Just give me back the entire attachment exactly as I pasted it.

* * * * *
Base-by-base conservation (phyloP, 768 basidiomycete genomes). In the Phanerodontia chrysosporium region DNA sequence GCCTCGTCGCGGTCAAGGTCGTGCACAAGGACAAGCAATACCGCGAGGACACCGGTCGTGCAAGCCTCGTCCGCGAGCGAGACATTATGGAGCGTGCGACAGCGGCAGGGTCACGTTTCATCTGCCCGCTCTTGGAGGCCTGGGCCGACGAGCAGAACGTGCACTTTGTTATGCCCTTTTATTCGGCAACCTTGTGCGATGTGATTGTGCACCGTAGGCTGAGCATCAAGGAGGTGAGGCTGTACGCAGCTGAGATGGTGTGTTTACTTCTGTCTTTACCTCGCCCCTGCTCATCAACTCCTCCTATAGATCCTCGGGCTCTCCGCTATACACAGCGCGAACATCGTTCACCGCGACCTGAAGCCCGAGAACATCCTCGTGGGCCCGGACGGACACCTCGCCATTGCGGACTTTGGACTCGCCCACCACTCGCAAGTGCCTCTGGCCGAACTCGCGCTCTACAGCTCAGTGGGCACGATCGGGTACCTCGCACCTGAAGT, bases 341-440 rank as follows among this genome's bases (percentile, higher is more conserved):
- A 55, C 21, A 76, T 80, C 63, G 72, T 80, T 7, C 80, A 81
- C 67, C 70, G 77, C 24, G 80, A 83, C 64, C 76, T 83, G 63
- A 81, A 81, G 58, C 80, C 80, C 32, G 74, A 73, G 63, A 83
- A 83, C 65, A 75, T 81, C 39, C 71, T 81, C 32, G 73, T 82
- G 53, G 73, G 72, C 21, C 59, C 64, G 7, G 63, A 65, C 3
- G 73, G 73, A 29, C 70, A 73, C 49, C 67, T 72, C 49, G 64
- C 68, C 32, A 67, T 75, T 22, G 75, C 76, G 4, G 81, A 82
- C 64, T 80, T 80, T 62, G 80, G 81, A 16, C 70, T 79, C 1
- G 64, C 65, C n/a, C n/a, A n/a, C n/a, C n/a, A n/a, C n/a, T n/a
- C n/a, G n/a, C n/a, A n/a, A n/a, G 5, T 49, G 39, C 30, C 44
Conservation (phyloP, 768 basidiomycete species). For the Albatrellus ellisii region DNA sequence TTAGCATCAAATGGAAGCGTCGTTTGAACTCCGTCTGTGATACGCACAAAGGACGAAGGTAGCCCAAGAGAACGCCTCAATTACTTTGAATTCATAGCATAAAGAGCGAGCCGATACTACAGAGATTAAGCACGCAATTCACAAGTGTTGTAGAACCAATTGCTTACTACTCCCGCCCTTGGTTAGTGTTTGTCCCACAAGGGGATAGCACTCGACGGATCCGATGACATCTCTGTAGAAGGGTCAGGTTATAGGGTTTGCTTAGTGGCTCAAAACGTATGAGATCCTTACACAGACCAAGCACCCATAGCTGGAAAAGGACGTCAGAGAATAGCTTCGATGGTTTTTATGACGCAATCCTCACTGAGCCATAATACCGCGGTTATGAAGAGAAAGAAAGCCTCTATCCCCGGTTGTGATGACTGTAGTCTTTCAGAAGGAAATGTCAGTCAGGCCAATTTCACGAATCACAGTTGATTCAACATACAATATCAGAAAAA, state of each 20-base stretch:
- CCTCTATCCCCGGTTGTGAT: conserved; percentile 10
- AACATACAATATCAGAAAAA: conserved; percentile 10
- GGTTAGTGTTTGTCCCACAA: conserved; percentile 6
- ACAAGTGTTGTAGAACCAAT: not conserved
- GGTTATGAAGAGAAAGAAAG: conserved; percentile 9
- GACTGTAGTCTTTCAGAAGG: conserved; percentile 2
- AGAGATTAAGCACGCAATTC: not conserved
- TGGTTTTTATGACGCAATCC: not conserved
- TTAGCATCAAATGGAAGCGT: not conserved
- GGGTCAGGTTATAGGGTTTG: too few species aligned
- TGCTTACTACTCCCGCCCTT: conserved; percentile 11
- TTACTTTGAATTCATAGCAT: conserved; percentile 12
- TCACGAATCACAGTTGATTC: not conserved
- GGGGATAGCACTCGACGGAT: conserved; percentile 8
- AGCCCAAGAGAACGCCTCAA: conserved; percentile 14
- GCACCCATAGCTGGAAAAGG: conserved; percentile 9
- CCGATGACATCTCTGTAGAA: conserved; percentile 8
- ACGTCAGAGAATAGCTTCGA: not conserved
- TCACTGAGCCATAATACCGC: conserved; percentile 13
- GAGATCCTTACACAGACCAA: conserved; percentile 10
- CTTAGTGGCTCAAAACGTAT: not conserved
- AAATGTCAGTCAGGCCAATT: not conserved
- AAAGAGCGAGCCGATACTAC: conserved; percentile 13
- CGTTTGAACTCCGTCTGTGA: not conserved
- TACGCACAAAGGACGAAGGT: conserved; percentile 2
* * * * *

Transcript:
Base-by-base conservation (phyloP, 768 basidiomycete genomes). In the Phanerodontia chrysosporium region DNA sequence GCCTCGTCGCGGTCAAGGTCGTGCACAAGGACAAGCAATACCGCGAGGACACCGGTCGTGCAAGCCTCGTCCGCGAGCGAGACATTATGGAGCGTGCGACAGCGGCAGGGTCACGTTTCATCTGCCCGCTCTTGGAGGCCTGGGCCGACGAGCAGAACGTGCACTTTGTTATGCCCTTTTATTCGGCAACCTTGTGCGATGTGATTGTGCACCGTAGGCTGAGCATCAAGGAGGTGAGGCTGTACGCAGCTGAGATGGTGTGTTTACTTCTGTCTTTACCTCGCCCCTGCTCATCAACTCCTCCTATAGATCCTCGGGCTCTCCGCTATACACAGCGCGAACATCGTTCACCGCGACCTGAAGCCCGAGAACATCCTCGTGGGCCCGGACGGACACCTCGCCATTGCGGACTTTGGACTCGCCCACCACTCGCAAGTGCCTCTGGCCGAACTCGCGCTCTACAGCTCAGTGGGCACGATCGGGTACCTCGCACCTGAAGT, bases 341-440 rank as follows among this genome's bases (percentile, higher is more conserved):
- A 55, C 21, A 76, T 80, C 63, G 72, T 80, T 7, C 80, A 81
- C 67, C 70, G 77, C 24, G 80, A 83, C 64, C 76, T 83, G 63
- A 81, A 81, G 58, C 80, C 80, C 32, G 74, A 73, G 63, A 83
- A 83, C 65, A 75, T 81, C 39, C 71, T 81, C 32, G 73, T 82
- G 53, G 73, G 72, C 21, C 59, C 64, G 7, G 63, A 65, C 3
- G 73, G 73, A 29, C 70, A 73, C 49, C 67, T 72, C 49, G 64
- C 68, C 32, A 67, T 75, T 22, G 75, C 76, G 4, G 81, A 82
- C 64, T 80, T 80, T 62, G 80, G 81, A 16, C 70, T 79, C 1
- G 64, C 65, C n/a, C n/a, A n/a, C n/a, C n/a, A n/a, C n/a, T n/a
- C n/a, G n/a, C n/a, A n/a, A n/a, G 5, T 49, G 39, C 30, C 44
Conservation (phyloP, 768 basidiomycete species). For the Albatrellus ellisii region DNA sequence TTAGCATCAAATGGAAGCGTCGTTTGAACTCCGTCTGTGATACGCACAAAGGACGAAGGTAGCCCAAGAGAACGCCTCAATTACTTTGAATTCATAGCATAAAGAGCGAGCCGATACTACAGAGATTAAGCACGCAATTCACAAGTGTTGTAGAACCAATTGCTTACTACTCCCGCCCTTGGTTAGTGTTTGTCCCACAAGGGGATAGCACTCGACGGATCCGATGACATCTCTGTAGAAGGGTCAGGTTATAGGGTTTGCTTAGTGGCTCAAAACGTATGAGATCCTTACACAGACCAAGCACCCATAGCTGGAAAAGGACGTCAGAGAATAGCTTCGATGGTTTTTATGACGCAATCCTCACTGAGCCATAATACCGCGGTTATGAAGAGAAAGAAAGCCTCTATCCCCGGTTGTGATGACTGTAGTCTTTCAGAAGGAAATGTCAGTCAGGCCAATTTCACGAATCACAGTTGATTCAACATACAATATCAGAAAAA, state of each 20-base stretch:
- CCTCTATCCCCGGTTGTGAT: conserved; percentile 10
- AACATACAATATCAGAAAAA: conserved; percentile 10
- GGTTAGTGTTTGTCCCACAA: conserved; percentile 6
- ACAAGTGTTGTAGAACCAAT: not conserved
- GGTTATGAAGAGAAAGAAAG: conserved; percentile 9
- GACTGTAGTCTTTCAGAAGG: conserved; percentile 2
- AGAGATTAAGCACGCAATTC: not conserved
- TGGTTTTTATGACGCAATCC: not conserved
- TTAGCATCAAATGGAAGCGT: not conserved
- GGGTCAGGTTATAGGGTTTG: too few species aligned
- TGCTTACTACTCCCGCCCTT: conserved; percentile 11
- TTACTTTGAATTCATAGCAT: conserved; percentile 12
- TCACGAATCACAGTTGATTC: not conserved
- GGGGATAGCACTCGACGGAT: conserved; percentile 8
- AGCCCAAGAGAACGCCTCAA: conserved; percentile 14
- GCACCCATAGCTGGAAAAGG: conserved; percentile 9
- CCGATGACATCTCTGTAGAA: conserved; percentile 8
- ACGTCAGAGAATAGCTTCGA: not conserved
- TCACTGAGCCATAATACCGC: conserved; percentile 13
- GAGATCCTTACACAGACCAA: conserved; percentile 10
- CTTAGTGGCTCAAAACGTAT: not conserved
- AAATGTCAGTCAGGCCAATT: not conserved
- AAAGAGCGAGCCGATACTAC: conserved; percentile 13
- CGTTTGAACTCCGTCTGTGA: not conserved
- TACGCACAAAGGACGAAGGT: conserved; percentile 2